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5 Food Shopping Tips For the New Year

NEW YORK (TheStreet) -- Americans seem to have a love-hate relationship with their grocery stores. They don't like to shop, but do gain satisfaction from getting a discount on favored foods and household products.

And while they do spend an average $150 per week on food, according to a 2012 Gallup poll, 40% of all food bought in the U.S. goes uneaten, according to data from the Natural Resources Defense Council.

That's a big chunk of change to the average family, up to $2,275 annually for a family of four, the council says.

In tougher economic times, who can afford to dump more than $2,000 down the drain every year?

That's why it's helpful to plan ahead before grocery shopping, solving two problems in the process -- saving money on groceries and using all of the food you buy, which maximizes the value of your household budget.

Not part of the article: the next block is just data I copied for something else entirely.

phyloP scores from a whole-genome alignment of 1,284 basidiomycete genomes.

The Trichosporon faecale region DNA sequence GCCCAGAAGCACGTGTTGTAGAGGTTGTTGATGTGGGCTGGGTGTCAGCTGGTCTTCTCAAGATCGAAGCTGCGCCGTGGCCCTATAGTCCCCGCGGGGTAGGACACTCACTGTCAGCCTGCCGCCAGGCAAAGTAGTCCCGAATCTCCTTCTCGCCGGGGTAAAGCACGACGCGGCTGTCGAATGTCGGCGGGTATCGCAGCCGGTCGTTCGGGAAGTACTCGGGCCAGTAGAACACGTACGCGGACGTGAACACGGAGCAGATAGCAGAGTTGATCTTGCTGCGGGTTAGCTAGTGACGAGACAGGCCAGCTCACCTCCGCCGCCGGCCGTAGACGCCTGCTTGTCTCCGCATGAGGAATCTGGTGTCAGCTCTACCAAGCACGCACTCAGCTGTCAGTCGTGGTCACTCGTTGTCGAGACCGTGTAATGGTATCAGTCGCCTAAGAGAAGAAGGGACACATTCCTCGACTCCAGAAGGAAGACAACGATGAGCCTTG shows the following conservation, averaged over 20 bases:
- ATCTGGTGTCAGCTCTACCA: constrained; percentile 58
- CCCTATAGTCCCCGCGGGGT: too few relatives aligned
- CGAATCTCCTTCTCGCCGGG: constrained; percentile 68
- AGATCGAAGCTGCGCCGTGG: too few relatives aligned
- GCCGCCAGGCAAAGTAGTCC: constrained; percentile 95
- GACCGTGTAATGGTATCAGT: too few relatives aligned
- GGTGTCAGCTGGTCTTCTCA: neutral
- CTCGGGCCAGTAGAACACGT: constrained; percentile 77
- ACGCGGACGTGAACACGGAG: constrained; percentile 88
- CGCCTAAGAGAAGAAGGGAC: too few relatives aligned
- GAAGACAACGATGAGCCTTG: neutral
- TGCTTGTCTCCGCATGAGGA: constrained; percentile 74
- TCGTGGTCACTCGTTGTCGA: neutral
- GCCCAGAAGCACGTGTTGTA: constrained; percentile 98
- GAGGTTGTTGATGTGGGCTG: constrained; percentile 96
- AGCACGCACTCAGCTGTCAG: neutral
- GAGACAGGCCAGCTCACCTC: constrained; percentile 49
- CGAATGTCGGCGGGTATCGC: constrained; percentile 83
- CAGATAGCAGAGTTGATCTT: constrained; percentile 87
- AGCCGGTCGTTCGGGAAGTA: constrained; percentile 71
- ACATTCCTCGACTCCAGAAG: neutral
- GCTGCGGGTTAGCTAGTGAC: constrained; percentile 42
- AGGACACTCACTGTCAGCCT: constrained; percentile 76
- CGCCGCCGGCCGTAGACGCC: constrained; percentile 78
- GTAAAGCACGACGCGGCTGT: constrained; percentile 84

With planning, "families can save money on groceries every single week," says Robert Drescher, CEO of Cellfire, an online grocery coupon downloading service.

Some of the site's tips are creative, and some rely on good-old common sense:

Think ahead. Cellfire says you can save some big coin by planning your meals, because then you're buying only the ingredients you need and you have ample time to look for coupons. Springpad has a good line of food planning tips on its website. Find it here.

Buy fruits and veggies "in-season." When you buy produce in season, you're getting a huge price break, Cellfire says. Here's a good list of in-season fruits and veggies by month, from Wisebread.com.

Go online for coupons. Of course, Cellfire is in the business of providing consumers' grocery coupons, but they do have a great list of coupons to choose from. If that doesn't float your boat budget-wise, try Coupons.com, which had $612.90 in total coupons savings available on Friday.

Use everything. When grocery shopping, make sure to eyeball all expiration dates and buy the items with the "latest date possible," Cellfire says. When you do have leftovers, freeze everything -- even fruits can be frozen, to be used for healthy smoothies at a later date.

One last tip: Feel free to buy in bulk, but do it smartly. Make sure to focus on nonperishable items such as laundry detergent and plastic bags, and avoid buying too much food that can spoil if you're not careful.

There's big money in the household budget to be saved if you're a smart grocery shopper. And it's easier to cook up than you might think.